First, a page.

Ah, the magic of mono-traversable is its use of 'type family'. With that, a concrete type Text can be viewed as a Foo Char. Interesting, in omap, Char is then used as Element Text, and the signature is (Element m -> Element m) -> m -> m which is not exactly (a -> a) -> m a -> m a. In some sense, m is seen as UnElement (Element m), to make the type signature match fmap. –  misterbee Dec 26 '13 at 21:30
Need to get mono-traversable into fpcomplete ;-). haddocks.fpcomplete.com/fp/7.4.2/20130922-179 –  misterbee Dec 27 '13 at 4:57
It's available in the unstable package set. At the time that we created the September stable snapshot, mono-traversable wasn't stabilized enough. –  Michael Snoyman Dec 27 '13 at 10:19
Ah, yesterday I couldn't find the hamburger menu to access settings in the FPComplete IDE. Switching to unstable works great! fpcomplete.com/school/using-fphc/… –  misterbee Dec 27 '13 at 16:29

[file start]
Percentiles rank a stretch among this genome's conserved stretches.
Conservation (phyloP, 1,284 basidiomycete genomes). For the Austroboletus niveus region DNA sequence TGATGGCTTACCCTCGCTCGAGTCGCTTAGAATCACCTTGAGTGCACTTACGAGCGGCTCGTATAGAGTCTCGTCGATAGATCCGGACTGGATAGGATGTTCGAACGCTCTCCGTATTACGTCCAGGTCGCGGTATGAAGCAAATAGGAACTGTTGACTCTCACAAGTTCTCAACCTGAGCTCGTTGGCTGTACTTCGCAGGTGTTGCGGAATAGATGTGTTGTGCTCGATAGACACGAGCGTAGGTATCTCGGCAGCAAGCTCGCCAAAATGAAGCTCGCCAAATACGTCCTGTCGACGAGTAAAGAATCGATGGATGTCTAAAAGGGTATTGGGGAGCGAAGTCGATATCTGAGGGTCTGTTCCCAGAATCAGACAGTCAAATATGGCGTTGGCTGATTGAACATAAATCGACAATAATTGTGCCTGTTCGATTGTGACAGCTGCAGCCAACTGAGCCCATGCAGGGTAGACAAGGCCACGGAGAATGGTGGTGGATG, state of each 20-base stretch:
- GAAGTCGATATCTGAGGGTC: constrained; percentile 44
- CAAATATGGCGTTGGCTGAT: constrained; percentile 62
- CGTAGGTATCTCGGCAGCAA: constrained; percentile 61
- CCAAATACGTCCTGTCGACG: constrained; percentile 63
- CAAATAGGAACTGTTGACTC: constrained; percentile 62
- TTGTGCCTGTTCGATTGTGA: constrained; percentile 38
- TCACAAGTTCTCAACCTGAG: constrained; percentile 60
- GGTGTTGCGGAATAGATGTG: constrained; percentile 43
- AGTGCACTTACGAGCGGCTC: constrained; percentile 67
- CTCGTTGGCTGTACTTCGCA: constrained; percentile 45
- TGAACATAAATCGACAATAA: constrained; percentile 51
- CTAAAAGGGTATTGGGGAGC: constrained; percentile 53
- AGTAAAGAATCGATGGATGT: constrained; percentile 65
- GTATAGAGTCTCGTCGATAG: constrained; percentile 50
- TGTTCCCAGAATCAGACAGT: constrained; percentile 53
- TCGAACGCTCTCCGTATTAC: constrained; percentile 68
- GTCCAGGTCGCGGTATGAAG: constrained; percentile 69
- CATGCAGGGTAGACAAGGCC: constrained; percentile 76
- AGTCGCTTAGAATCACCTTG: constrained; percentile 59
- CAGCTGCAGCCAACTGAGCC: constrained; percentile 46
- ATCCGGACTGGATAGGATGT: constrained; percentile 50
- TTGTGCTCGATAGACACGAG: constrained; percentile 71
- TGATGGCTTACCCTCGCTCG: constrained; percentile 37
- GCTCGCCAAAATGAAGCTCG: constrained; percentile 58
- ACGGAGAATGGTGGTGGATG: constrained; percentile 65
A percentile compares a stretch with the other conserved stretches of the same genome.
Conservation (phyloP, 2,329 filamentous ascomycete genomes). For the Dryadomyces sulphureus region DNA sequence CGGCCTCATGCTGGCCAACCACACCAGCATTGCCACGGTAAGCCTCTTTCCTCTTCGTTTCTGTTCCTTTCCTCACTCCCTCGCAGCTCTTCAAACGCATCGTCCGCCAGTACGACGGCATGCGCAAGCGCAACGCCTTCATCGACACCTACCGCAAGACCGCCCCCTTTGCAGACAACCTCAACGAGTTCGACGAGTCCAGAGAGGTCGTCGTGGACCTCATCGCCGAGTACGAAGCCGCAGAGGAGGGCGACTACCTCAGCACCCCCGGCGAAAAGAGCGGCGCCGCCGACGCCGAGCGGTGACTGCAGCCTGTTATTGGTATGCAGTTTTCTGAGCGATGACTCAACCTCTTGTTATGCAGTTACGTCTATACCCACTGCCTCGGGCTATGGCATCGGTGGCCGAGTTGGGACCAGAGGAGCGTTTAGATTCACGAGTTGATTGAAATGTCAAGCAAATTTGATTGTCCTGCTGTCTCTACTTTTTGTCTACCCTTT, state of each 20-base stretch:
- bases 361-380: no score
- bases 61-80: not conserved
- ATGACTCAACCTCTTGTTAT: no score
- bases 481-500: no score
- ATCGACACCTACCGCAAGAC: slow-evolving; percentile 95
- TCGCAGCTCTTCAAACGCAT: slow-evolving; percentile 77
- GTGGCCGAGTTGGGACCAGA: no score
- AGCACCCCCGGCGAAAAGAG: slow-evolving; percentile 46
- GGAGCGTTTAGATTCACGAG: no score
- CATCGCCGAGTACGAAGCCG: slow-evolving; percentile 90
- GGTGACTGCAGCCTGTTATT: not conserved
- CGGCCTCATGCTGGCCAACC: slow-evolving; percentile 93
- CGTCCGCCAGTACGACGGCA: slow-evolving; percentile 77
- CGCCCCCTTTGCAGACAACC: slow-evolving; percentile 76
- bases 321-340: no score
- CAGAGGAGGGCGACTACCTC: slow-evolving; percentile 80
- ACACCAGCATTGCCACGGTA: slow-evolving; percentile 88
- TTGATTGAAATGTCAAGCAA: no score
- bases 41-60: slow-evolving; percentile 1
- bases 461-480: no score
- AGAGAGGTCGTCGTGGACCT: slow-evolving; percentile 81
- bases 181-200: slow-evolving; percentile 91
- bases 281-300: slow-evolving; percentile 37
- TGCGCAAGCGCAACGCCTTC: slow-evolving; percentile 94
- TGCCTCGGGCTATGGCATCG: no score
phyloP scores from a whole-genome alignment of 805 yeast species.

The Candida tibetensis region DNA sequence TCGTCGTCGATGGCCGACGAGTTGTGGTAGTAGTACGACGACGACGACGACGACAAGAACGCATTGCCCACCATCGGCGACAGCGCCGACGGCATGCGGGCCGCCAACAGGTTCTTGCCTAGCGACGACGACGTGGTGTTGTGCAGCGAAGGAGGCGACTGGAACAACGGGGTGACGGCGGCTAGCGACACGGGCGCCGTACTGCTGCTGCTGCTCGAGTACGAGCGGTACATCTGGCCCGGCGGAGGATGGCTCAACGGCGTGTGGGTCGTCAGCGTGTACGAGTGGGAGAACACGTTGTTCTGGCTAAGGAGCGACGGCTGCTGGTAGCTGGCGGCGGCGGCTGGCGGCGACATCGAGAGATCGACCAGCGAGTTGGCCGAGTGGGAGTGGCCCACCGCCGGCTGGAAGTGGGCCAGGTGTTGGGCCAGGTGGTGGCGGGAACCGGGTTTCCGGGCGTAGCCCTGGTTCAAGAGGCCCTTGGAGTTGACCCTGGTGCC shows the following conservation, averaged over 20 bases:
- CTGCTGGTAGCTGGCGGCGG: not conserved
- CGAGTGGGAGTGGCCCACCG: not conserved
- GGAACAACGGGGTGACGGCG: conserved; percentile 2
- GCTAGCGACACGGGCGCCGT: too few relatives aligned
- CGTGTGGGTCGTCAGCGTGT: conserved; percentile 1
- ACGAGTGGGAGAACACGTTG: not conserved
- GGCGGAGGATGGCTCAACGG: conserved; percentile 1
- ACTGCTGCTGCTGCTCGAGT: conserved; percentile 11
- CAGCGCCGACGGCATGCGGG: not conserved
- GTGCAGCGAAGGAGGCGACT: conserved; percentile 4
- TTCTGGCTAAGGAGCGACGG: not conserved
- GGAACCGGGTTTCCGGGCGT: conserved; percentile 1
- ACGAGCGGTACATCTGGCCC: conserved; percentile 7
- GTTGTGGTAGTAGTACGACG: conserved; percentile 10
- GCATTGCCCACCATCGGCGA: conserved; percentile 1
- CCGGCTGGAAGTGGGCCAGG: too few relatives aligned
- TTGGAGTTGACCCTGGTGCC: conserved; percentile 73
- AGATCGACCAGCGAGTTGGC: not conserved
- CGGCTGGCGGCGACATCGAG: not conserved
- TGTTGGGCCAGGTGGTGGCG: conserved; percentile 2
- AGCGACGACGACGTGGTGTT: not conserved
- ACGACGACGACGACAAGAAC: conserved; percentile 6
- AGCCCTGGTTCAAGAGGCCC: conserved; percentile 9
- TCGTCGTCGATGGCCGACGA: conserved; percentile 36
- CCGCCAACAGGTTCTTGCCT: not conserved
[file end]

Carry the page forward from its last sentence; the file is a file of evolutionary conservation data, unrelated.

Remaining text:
from your type signatures this looks a bit like the Identity monad

newtype Identity a = Identity a

instance Monad Identity where
         return x = Identity x
         f >>= (Identity x)  = Identity (f x)

then in your example canonicalize = return and cmap f x = f >>= (return x)

hope this is helpful


The other structure that comes to my mind is Automorphisms (I studied math)

so if you have

data Automorphisms a = AMorph (a -> a)

then you can have a Monoid

instance Monoid Automorphism where
         mempty = id
         mappend = (.)
         mconcat = foldr1 (.)

(I hope foldr1 is the right one)

share|improve this answer
ps.: this code is not tested –  epsilonhalbe Dec 26 '13 at 0:26
I agree it looks a bit like Identity, but I think the same type-checking problem applies if I try to put canonicalize into the left-hand side of the definition. Identity and Canonical are parametric-polymorphic, but canonicalize is ad-hoc polymorphic at best. –  misterbee Dec 26 '13 at 0:40